Managing Partner and Creative Director at Lockhart Media + Marketing. Founder of Sci Fi Generation TV. More on that some other time.
Focus, while I display flows ferocious about science, technology, creativity, and innovation. I'm very interested in how all of the above impact culture and society. I believe that the most scientifically literate among us will move society forward at a speed we've never seen before. I also believe that the most creative among us will make that trip forward a fun one. This is my personal blog, filled with wondrous things from across the Universe, which will hopefully inspire you to go change the world, or at least, your seat.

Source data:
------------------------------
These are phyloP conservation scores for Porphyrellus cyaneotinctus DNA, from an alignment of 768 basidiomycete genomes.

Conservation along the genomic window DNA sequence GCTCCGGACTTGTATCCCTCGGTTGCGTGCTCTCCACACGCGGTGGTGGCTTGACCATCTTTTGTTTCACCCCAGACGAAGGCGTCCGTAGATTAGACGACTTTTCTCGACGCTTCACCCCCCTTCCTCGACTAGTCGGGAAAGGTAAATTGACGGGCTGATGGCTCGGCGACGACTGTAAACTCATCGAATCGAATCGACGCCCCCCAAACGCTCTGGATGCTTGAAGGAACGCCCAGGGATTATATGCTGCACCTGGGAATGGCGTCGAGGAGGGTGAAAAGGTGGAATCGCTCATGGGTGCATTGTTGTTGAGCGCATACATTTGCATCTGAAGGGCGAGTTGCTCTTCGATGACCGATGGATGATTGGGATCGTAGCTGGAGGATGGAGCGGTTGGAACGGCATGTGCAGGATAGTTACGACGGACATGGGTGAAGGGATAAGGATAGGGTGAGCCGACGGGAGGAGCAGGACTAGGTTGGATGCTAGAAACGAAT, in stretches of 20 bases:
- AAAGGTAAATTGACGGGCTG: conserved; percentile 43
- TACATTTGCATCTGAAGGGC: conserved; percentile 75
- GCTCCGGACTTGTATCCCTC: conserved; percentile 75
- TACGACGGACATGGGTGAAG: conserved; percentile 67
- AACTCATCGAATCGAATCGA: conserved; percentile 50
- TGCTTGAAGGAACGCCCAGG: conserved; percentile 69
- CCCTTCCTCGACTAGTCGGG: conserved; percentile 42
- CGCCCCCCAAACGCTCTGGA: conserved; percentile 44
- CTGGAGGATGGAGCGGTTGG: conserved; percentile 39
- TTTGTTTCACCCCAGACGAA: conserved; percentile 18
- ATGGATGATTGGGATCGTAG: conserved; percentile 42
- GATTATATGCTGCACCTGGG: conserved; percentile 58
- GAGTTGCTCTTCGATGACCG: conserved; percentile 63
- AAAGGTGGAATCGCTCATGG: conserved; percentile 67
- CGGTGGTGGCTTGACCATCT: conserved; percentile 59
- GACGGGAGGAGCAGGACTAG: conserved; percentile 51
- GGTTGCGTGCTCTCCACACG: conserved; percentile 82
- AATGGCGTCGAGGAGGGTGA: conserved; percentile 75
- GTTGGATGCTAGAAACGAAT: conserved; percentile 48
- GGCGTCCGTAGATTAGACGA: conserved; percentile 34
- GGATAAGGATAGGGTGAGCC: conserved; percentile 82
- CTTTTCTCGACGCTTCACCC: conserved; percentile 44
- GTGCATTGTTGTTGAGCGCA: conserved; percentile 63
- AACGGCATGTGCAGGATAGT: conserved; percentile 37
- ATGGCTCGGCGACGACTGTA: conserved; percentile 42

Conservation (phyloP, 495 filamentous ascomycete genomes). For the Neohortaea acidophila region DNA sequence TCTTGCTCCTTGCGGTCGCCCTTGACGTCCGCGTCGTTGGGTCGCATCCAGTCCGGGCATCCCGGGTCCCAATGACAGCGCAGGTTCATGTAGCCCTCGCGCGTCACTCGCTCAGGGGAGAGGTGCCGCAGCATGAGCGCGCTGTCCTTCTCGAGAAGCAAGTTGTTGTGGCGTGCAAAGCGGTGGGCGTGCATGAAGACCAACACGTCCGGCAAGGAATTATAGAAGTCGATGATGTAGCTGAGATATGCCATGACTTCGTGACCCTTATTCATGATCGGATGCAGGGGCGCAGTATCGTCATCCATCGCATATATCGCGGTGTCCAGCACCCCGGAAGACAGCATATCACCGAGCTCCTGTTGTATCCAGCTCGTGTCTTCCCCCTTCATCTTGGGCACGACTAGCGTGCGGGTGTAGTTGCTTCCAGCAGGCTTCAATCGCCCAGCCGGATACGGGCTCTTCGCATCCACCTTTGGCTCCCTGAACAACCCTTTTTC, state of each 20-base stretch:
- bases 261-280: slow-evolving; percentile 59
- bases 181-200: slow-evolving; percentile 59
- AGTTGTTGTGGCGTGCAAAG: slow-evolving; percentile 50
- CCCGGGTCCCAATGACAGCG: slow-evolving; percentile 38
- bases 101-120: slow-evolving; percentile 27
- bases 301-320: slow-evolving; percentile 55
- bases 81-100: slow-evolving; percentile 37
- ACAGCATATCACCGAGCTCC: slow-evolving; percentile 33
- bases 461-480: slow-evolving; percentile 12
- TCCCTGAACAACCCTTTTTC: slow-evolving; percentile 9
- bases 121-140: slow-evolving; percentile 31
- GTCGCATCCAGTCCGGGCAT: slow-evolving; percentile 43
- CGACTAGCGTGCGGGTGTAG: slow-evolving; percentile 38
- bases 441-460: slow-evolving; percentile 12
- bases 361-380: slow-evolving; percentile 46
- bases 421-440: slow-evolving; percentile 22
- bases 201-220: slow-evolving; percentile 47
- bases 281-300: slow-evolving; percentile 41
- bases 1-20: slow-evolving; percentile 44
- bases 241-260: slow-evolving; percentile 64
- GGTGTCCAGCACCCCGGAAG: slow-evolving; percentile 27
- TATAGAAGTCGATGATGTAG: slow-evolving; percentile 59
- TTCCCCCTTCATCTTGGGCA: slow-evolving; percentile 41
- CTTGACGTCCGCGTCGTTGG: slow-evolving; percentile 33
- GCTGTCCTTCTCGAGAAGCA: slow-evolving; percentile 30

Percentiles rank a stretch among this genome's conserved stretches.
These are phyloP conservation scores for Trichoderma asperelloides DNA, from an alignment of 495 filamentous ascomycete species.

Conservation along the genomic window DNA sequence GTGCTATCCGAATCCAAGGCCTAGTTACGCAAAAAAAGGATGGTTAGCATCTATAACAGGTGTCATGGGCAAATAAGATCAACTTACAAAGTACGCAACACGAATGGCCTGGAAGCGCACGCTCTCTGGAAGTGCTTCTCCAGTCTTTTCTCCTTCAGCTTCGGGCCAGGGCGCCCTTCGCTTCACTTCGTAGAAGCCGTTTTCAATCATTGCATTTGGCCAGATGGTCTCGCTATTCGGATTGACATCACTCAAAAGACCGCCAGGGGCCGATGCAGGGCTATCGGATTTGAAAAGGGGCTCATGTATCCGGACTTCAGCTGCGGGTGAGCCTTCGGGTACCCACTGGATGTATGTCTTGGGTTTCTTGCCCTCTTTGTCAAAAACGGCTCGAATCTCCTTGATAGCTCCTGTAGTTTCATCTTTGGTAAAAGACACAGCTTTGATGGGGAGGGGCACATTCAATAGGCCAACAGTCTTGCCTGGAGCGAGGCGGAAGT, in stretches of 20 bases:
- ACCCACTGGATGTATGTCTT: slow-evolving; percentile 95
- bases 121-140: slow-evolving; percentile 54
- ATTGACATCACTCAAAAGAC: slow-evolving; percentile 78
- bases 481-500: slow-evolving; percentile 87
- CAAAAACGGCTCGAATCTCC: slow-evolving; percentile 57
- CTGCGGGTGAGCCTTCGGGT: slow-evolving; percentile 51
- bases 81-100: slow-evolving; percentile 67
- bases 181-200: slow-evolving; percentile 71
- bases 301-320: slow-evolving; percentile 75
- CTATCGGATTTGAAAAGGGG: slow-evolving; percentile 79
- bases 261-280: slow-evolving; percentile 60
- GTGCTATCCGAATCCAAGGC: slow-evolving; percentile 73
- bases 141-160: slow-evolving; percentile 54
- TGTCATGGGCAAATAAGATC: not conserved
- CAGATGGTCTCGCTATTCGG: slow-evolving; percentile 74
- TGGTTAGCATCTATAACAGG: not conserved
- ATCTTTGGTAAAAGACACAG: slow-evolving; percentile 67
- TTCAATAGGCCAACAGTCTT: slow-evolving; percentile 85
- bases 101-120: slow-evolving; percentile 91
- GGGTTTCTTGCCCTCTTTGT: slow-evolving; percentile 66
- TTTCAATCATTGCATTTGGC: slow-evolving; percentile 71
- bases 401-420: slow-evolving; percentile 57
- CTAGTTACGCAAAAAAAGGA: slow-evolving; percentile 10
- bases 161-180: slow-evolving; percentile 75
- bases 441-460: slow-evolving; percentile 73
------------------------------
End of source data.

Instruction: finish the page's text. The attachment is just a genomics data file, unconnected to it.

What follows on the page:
At a Congressional hearing this morning that veered into contentious arguments and cringe-worthy moments, the Department of Homeland Security (DHS) spilled the beans on their social media monitoring project.
DHS Chief Privacy Office Mary Ellen Callahan and Director of Operations Coordination and Planning Richard Chavez appeared to be deliberately stonewalling Congress on the depth, ubiquity, goals, and technical capabilities of the agency’s social media surveillance. At other times, they appeared to be themselves unsure about their own project’s ultimate goals and uses. But one thing is for sure: If you’re the first person to tweet about a news story, or if you’re a community activist who makes public Facebook posts—DHS will have your personal information.